Zika, a mosquito-borne virus, is now causing worldwide concern because of its harmful effects on babies and pregnant women. Health experts are now finding solution to treat the disease and prevent possible outbreak. So far, the virus has been spread over at least 24 countries around the world.
Here's the latest information about how to detect Zika virus disease and how to treat it.
The World Health Organization (WHO) declared the Zika virus as an international health concern because of its alarming connection to a neurological birth disorder. Estimates show more than four millions could be infected by the end of 2016. Pregnant women are advised to avoid traveling to countries that are currently experiencing outbreak.
Economic Times said Brazil has the highest number of people affected by the Zika virus. It is also reported that pregnant women who have been to affected regions should be tested to prevent outbreak.
The Zika virus is being linked to the development of unusually small heads and brain damage in newborns. The virus primarily spread through the bites of Aedes aegypti mosquitoes. The other disease spread by this mosquito species is meningoencephalitis.
Meningoencephalitis is a serious condition that directly affects person's brain, spinal cord and its linings. "Zika is being linked to this condition is a very serious matter and adds to the growing evidence of the full-spectrum of disease this virus can cause," Amesh Adalja from University of Pittsburgh Medical Center told in USA Today.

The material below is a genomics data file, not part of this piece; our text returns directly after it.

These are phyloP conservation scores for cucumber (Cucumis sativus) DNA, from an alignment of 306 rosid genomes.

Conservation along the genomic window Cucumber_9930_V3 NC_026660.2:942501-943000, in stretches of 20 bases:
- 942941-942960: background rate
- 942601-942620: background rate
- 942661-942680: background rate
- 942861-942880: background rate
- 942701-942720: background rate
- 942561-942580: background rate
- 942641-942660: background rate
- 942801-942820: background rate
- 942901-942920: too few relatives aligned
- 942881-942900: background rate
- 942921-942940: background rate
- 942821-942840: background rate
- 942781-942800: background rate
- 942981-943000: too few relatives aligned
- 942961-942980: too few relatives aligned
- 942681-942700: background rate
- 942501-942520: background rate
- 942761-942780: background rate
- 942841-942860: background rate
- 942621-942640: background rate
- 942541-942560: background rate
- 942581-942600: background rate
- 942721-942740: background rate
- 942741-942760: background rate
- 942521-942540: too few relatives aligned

Symptoms and Treatment
The Centers for Disease Control and Prevention (CDC) does not recommend a particular antiviral treatment to cure Zika virus. Health experts usually require people to rest and have proper nourishment. Some doctors also recommend pain and fever reliever like acetaminophen or paracetamol.
The common symptoms of the virus are fever, rash, joint pain, and red eyes.
As of now, there is no vaccine against the virus. Scientists are still developing and testing a vaccine to combat the disease. Washington Post said the vaccine could take years and cost hundreds of millions of dollars to make.
Because it is impossible to completely prevent mosquito bites, CDC advises people to wear long-sleeved shirts, long pants and put insect repellent at all times to prevent mosquito bites. Moreover, pregnant women must avoid going to regions where Zika is being transmitted.
In the US Territories, the transmission of Zika has been reported in the regions of Puerto Rico, the US Virgin Islands, and America Samo.